Bilitis (BLU-RAY)

Bilitis (BLU-RAY)

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Taking its name from the ironic moniker for late 1960s and '70s New York, Fun City Editions is a new boutique label focused on reissues of maverick repertory cinema and music that can best be described as works that exist "outside of their time." Spanning an array of genres, artists and countries, but with a unifying focus on forgotten and overlooked treasures, each Fun City release, be it a Blu-ray or vinyl LP, will present new restorations and comprehensive extras which contextualize and illuminate the artistic and historic value of the piece. Vinegar Syndrome's sister company, OCN Distribution, is thrilled to be representing this diverse and unique home video line!

Cult favorite Patti D'Arbanville (Andy Warhol's Flesh, Big Wednesday and Rancho Deluxe) essays the title role in Bilitis, the directorial debut of photographer David Hamilton. Based on the erotic nineteenth century poetry of Pierre Louÿs, the film's script was co-written by filmmaker and novelist Catherine Breillat (A Real Young Girl and Fat Girl). Spending the summer in the French countryside with elegant and beautiful family friend Barbara (Mona Kristensen), young Bilitis comes of age and learns valuable—if sometimes painful—lessons about intimacy, romance and love. D'Arbanville, who had been part of Warhol's Factory and was the inspiration for some of Cat Stevens' most beloved songs, effectively plays the sheltered young woman who becomes steadily wiser as the story progresses. The film is considerably elevated by the sumptuous score by famed French composer Francis Lai (Love Story and A Man and a Woman), which became a worldwide best-selling record. Hamilton's trademark soft focus photographic style is faithfully rendered on film by the cinematography of Bernard Daillencourt (Walerian Borowczyk's Immoral Tales, La Marge and The Beast). Bilitis has been richly restored in 4K, from the original camera negative, for this first-ever North American Blu-ray edition.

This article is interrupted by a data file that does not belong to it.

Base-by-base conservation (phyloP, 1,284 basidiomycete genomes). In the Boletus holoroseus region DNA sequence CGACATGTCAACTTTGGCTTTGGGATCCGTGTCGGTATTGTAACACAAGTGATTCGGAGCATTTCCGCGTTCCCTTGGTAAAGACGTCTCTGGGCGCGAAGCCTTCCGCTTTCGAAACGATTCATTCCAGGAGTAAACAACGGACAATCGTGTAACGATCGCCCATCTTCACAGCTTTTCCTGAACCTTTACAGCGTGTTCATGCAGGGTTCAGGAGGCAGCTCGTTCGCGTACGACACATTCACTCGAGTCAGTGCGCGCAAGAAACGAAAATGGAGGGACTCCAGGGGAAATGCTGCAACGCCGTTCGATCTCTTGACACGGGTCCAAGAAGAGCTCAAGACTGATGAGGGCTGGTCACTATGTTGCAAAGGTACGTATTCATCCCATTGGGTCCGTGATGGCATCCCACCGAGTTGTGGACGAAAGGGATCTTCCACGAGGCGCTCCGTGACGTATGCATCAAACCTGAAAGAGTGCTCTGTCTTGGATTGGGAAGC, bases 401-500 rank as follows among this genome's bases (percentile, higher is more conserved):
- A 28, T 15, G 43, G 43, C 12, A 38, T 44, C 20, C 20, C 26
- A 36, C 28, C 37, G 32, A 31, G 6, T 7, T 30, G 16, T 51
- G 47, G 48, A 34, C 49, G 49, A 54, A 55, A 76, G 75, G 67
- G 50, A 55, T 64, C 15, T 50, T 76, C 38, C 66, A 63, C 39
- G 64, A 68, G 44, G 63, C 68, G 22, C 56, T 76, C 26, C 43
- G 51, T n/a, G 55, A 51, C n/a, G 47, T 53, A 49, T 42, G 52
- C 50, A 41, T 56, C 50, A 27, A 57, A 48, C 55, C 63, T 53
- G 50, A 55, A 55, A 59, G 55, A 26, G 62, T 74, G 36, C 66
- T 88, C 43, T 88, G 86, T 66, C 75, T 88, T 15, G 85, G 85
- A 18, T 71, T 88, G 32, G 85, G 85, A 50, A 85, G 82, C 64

Special Features and Technical Specs:

  • Video interview with camera operator Noël Very
  • Newly recorded audio commentary by critics Alexandra Heller-Nicholas and Josh Nelson
  • Booklet with a new essay by Samm Deighan
  • English subtitles